According to a recent study ‘Advances in Development Reverse Fertility Declines (2009)’, by Hans-Peter Kohler and Mikko Myrskyla of Pennsylvania’s ‘Populations Studies Center’ and Francesco C. Billari of the University of Bocconi in Milan, development-fertility relationship is inverse when HDI levels are below the range of 0.85-0.9 and this relationship becomes positive once the HDI level becomes higher than 0.9, which basically means that economic development might reverse fertility declines.

Key Research Questions pertaining to birth-rate-income association, in my paper would include:

What is the magnitude and direction of relation between GNI per capita and Birth Rates at the macro and micro level? What possible reasons could account for this?

How does income distribution explain fertility differentials- Does a more equal distribution of income lead to reduction in birth rates? (reflecting on the work of Robert Repetto (1979) & Bryan L. Boulier (1982))

Does a J-shaped development-fertility association exist?

Combining the above two studies on mortality and income, the main focus of my paper would be, what percent of the total variations in crude birth rates across different countries is explained by variations in GNI per capita and Infant Mortality rates. If GNI and IMR are closely related, then which of the two variables is statistically more significant in explaining variation in Birth Rates across countries? Does empirical testing suggest that countries still conform to the Demographic Transition Theory? In my paper, I would be answering all the above questions and particularly, studying what kind of Birth rate patterns did the various countries (developed developing and underdeveloped) follow in 2008, in response to changes in income and mortality, and what possible reasons accounted for such patterns.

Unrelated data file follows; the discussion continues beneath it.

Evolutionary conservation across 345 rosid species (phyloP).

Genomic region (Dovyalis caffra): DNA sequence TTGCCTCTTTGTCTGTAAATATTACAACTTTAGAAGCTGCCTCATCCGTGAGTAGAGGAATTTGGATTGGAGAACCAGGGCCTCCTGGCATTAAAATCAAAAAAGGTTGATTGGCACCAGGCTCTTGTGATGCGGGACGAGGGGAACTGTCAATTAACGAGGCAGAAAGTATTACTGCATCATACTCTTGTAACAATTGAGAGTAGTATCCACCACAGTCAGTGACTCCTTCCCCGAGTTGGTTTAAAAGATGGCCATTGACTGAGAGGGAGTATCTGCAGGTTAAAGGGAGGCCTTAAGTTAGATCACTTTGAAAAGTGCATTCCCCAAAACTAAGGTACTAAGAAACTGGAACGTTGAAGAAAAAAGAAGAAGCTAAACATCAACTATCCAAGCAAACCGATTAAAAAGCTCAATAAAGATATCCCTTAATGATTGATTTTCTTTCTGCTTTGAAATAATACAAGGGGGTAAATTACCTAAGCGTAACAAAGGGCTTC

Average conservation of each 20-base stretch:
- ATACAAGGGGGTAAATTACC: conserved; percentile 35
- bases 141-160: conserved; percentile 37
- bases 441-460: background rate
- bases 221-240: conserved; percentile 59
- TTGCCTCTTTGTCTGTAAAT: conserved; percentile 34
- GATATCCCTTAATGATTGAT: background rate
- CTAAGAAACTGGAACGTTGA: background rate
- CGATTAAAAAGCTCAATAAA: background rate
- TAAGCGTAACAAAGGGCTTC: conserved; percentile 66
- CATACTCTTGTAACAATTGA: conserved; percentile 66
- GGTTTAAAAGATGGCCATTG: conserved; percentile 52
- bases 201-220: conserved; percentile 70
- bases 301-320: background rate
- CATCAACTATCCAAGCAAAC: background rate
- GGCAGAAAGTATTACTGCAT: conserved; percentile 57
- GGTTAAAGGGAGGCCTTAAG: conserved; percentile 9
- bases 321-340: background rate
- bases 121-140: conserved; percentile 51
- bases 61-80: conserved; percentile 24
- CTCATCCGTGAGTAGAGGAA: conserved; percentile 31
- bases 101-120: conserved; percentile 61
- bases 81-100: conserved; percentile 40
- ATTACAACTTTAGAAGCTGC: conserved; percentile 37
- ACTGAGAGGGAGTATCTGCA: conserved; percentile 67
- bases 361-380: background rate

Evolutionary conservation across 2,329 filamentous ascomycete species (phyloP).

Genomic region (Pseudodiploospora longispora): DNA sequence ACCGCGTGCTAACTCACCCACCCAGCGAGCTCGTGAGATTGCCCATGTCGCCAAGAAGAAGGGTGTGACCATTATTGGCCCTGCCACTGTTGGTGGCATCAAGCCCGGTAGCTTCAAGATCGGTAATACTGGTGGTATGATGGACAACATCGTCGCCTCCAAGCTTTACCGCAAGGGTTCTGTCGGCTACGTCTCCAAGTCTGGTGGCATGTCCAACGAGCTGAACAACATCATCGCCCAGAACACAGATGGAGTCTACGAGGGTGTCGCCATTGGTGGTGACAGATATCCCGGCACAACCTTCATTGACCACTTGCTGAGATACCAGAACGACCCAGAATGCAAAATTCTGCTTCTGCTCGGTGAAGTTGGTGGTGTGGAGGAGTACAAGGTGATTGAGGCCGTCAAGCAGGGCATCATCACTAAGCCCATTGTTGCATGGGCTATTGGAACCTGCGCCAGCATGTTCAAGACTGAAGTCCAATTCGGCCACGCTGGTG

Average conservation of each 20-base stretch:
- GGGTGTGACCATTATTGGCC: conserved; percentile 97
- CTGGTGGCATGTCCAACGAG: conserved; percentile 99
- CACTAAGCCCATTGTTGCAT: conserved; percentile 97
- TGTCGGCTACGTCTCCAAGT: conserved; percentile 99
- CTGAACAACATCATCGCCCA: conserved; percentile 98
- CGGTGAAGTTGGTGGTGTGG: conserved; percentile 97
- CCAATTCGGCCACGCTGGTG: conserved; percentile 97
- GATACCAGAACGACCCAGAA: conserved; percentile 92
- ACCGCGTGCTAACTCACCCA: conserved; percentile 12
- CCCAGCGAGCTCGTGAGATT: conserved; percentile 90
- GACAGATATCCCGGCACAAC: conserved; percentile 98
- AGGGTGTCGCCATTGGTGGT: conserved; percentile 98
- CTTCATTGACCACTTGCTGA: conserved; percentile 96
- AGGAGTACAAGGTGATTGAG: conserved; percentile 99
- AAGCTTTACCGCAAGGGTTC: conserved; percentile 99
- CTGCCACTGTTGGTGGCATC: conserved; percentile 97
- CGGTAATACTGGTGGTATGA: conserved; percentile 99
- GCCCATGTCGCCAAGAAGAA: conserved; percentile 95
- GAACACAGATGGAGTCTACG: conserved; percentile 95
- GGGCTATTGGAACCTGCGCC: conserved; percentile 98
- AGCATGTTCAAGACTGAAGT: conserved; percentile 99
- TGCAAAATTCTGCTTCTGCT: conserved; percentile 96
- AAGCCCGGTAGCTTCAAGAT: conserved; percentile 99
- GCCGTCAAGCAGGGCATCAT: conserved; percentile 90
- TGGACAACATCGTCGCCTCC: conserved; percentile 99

My research paper involves only Cross-Sectional Econometrics. I have picked up the linear regression model from Mukherjee, Chandan, White, Howard and Wuyts, Marc (1998). The model involves Birth Rate as the dependent variable and GNI per capita and Infant Mortality rates as the regressors. According to the standard assumptions, the error term in my model will follow a normally distribution with constant variance, zero mean and zero covariance. I will take up a sample of observations for 80 countries in the year 2008, from World Bank tables. I would be regressing Birth rates on Infant Mortality rates and GNI per capita. There are two measures of national income per capita; they are GNI (an atlas measure) and GNI (PPP measure). So I will run two separate regressions on each of them, and do a comparative analysis as to which is a better measure. Since I am dealing with cross-section data, I will carry out a diagnostic testing of the assumptions of my regression model. A normal distribution should have zero skewness and kurtosis equal to 3. To test the normality assumption, I would use the Jarque-Bera statistic, a chi square test with 2 degrees of freedom. To test, whether the error term is homoscedastic, I will use the White’s test using the overall LM-statistic to check if the regression is significant or not.